Visual acuity, using Snellen (wall) or Jaeger (hand-held) chart without then with the
patients own corrective lenses. If glasses are not available, a pinhold will compensate for
most refractory errors.
Wearing gloves, inspect lids, conjunctivae, extraocular movements and pupillary reflexes.
Use a 10x slit lamp to examine the cornea and anterior chamber, looking for any injection
of ciliary vessels at the corneal limbus, indicating iritis. Look for light reflected from protein
exudate or suspended white cells in the normally-clear aqueous humor when the slit lamp is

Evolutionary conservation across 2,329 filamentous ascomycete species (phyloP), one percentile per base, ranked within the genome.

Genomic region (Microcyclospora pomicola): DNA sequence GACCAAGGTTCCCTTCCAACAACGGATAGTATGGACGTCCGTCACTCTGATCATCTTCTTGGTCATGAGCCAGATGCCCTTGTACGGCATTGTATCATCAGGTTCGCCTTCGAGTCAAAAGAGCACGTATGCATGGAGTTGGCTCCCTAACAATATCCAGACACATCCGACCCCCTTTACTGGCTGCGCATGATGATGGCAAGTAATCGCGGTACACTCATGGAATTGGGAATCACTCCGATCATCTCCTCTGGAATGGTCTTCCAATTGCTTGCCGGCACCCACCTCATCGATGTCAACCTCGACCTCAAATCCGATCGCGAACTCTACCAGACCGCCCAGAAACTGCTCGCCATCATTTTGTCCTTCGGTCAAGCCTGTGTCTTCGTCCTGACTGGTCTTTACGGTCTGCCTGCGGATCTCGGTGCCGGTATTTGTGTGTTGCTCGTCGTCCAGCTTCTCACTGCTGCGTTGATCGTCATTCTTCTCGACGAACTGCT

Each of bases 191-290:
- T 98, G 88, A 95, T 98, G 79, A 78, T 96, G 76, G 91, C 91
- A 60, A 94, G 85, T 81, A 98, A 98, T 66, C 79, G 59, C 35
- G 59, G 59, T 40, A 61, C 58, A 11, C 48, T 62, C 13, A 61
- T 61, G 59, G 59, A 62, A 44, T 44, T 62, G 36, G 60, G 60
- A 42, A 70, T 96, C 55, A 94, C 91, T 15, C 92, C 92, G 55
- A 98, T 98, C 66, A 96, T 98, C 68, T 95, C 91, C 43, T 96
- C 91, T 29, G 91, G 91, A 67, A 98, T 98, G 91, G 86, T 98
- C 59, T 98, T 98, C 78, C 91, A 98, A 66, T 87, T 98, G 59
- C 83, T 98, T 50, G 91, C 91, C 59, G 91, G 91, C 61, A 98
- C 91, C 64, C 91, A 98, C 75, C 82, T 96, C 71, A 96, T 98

stopped down to a pinhole (later signs of iritis). Look for red cells (hyphema) or white cells
(hypopion) settling to the bottom of the anterior chamber after the patient has been sitting up
for 15 minutes.
Demonstrate the integrity of the corneal epithelium with fluorescein dye, which is taken up
by exposed stroma or non-viable epithelium, and glows green in ultraviolet or cobalt blue
Note the depth of the anterior chamber with tangential lighting